To Edmund Randolph
Monticello Sep. 7. 94.
Your favor of Aug. 28. finds me in bed under a paroxysm of the Rheumatism, which has now kept me for ten days in constant torment and presents no hope of abatement. But the express and the nature of the case requiring immediate answer, I write to you under this situation. No circumstances my dear Sir will ever more tempt me to engage in any thing public: I thought myself perfectly fixed in this determination when I left Philadelphia,1 but every day and hour since has added to it’s inflexibility. It is a great pleasure to me to retain the esteem and approbation of the President, and forms the only ground of any reluctance at being unable to comply with every wish of his. Pray convey these sentiments and a thousand more to him which my situation does not permit me to go into.—But however suffering by the addition of every single word to this letter, I must add a solemn declaration that neither Mr. J. nor Mr. ever mentioned to me one word of any want of decorum in Mr. Carmichael, nor any thing stronger or more special than stated in my notes of the conversation.—Excuse my brevity my dear Sir & accept assurances of the sincere esteem and respect with which I have the honor to be your affectionate friend & servt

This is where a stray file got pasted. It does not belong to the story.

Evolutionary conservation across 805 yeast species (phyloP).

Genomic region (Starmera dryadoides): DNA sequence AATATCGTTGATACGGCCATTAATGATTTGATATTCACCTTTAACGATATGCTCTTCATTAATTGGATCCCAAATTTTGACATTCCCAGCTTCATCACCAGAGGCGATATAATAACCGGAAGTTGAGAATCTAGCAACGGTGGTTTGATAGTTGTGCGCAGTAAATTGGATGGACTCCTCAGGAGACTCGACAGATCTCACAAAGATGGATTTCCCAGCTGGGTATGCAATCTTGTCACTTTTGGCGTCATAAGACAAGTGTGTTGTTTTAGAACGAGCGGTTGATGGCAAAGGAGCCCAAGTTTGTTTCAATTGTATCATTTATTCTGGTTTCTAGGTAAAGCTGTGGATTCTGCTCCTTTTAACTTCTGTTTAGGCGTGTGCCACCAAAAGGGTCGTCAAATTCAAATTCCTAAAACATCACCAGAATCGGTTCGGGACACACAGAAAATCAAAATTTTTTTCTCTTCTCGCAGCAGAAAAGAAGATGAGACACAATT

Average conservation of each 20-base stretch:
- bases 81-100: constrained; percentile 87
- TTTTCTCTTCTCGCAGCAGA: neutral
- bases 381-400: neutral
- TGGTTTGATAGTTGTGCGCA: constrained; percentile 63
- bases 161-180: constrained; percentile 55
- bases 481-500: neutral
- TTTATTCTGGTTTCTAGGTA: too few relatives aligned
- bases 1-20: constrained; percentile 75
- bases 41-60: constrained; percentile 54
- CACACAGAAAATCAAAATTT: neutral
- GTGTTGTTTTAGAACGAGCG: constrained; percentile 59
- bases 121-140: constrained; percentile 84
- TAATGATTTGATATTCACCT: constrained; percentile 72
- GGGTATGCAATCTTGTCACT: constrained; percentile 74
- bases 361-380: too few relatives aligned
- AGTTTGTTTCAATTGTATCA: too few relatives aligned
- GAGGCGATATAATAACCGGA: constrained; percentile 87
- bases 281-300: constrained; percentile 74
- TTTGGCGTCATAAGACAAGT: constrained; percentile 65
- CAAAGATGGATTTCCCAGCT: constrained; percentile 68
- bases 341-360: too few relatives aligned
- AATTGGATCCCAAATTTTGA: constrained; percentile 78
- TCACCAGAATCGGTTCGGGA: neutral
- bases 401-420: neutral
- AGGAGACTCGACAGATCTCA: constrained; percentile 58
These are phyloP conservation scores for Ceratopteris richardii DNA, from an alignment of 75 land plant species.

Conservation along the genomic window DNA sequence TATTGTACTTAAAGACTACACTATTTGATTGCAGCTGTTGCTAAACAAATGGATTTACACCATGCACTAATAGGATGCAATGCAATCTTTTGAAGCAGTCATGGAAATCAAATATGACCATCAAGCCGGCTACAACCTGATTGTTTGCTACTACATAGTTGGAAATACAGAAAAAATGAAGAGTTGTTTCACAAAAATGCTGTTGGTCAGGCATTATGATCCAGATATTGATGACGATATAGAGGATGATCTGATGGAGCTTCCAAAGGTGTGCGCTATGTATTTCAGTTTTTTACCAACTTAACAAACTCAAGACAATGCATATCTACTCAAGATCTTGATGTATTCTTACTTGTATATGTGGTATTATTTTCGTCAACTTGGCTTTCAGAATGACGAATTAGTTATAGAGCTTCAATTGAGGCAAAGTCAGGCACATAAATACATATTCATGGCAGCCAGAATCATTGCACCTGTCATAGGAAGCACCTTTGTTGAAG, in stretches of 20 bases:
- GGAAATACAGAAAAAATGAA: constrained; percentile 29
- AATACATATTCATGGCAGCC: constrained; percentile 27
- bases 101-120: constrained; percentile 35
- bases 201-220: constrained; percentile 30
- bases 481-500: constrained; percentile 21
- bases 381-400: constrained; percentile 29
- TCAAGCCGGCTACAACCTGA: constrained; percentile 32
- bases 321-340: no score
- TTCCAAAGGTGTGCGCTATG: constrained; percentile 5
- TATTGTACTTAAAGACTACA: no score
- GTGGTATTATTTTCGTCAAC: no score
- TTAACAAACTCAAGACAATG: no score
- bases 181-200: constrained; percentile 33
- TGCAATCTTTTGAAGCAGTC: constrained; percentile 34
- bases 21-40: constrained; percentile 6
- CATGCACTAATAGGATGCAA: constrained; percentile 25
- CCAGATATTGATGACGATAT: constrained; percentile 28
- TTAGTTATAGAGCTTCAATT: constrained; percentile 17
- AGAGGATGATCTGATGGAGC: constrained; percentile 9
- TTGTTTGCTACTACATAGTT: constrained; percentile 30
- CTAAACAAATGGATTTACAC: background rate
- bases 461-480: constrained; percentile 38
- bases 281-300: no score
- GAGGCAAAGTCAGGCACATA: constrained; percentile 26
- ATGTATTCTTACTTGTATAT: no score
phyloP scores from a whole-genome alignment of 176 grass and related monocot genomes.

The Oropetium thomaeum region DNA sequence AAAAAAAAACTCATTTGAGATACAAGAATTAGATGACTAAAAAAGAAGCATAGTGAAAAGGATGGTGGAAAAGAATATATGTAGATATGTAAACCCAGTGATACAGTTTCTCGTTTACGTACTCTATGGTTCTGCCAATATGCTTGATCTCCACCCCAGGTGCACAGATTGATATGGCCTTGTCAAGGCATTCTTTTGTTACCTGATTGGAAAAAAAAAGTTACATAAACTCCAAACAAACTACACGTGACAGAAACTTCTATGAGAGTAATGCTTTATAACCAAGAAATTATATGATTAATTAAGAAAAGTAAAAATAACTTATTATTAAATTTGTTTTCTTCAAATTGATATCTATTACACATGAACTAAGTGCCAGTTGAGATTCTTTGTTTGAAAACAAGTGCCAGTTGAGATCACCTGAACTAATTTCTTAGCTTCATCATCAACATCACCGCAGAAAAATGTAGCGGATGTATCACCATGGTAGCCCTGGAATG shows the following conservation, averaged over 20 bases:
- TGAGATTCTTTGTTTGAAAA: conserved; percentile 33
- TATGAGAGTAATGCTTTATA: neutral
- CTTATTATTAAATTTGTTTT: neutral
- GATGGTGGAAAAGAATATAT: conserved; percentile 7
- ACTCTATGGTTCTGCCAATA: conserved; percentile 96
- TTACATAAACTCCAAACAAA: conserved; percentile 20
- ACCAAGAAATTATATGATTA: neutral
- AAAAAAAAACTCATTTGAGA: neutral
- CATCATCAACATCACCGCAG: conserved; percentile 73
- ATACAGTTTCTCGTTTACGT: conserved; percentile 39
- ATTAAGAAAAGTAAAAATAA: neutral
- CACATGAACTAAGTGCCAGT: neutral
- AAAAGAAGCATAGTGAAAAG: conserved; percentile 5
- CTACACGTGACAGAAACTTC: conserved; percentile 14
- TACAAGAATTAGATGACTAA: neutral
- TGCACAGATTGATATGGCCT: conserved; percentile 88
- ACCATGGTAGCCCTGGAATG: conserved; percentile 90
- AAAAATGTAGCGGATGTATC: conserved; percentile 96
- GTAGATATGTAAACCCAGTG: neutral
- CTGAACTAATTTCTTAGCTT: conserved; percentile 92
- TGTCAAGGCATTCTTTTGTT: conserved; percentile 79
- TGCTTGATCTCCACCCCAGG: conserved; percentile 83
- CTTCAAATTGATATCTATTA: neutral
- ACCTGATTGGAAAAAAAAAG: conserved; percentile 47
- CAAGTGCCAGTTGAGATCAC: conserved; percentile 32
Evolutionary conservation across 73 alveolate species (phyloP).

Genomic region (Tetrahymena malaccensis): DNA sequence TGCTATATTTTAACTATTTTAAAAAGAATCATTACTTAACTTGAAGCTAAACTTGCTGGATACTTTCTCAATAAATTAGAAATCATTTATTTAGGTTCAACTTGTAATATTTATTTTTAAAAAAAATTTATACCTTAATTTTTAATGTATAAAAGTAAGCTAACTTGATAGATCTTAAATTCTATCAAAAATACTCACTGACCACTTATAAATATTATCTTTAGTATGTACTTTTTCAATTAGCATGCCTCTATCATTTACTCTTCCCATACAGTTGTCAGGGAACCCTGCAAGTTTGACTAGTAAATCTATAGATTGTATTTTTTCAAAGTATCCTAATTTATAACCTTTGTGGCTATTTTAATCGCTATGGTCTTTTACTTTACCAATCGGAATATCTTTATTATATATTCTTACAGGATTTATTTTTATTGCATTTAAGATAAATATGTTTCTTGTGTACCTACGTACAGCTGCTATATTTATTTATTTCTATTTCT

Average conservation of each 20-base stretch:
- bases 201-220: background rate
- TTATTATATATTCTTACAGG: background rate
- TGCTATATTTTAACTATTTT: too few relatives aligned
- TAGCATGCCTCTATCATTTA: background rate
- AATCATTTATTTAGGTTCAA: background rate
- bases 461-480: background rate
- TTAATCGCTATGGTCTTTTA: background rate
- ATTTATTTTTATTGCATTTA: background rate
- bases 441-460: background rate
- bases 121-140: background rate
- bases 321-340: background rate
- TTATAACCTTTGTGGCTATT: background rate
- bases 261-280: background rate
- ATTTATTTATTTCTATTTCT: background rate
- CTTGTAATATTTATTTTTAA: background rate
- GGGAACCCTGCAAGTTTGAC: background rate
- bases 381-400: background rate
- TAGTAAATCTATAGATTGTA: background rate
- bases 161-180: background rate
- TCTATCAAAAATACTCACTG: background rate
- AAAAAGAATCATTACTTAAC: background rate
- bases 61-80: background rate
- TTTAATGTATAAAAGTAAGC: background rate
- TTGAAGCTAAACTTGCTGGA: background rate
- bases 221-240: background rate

P.S. Your secret shall be inviolably kept. The express goes on to Davies.
RC (DNA: RG 59, MLR); at foot of text: “The Secretary of state.” PrC (DLC); lacks postscript.
Neither Mr. J. nor Mr. : Josef de Jaudenes and Josef Ignacio de Viar, the Spanish government’s agents in Philadelphia. Notes of the conversation: Memorandum of Conversation with Jaudenes, 27 Dec. .
1. Preceding four words interlined.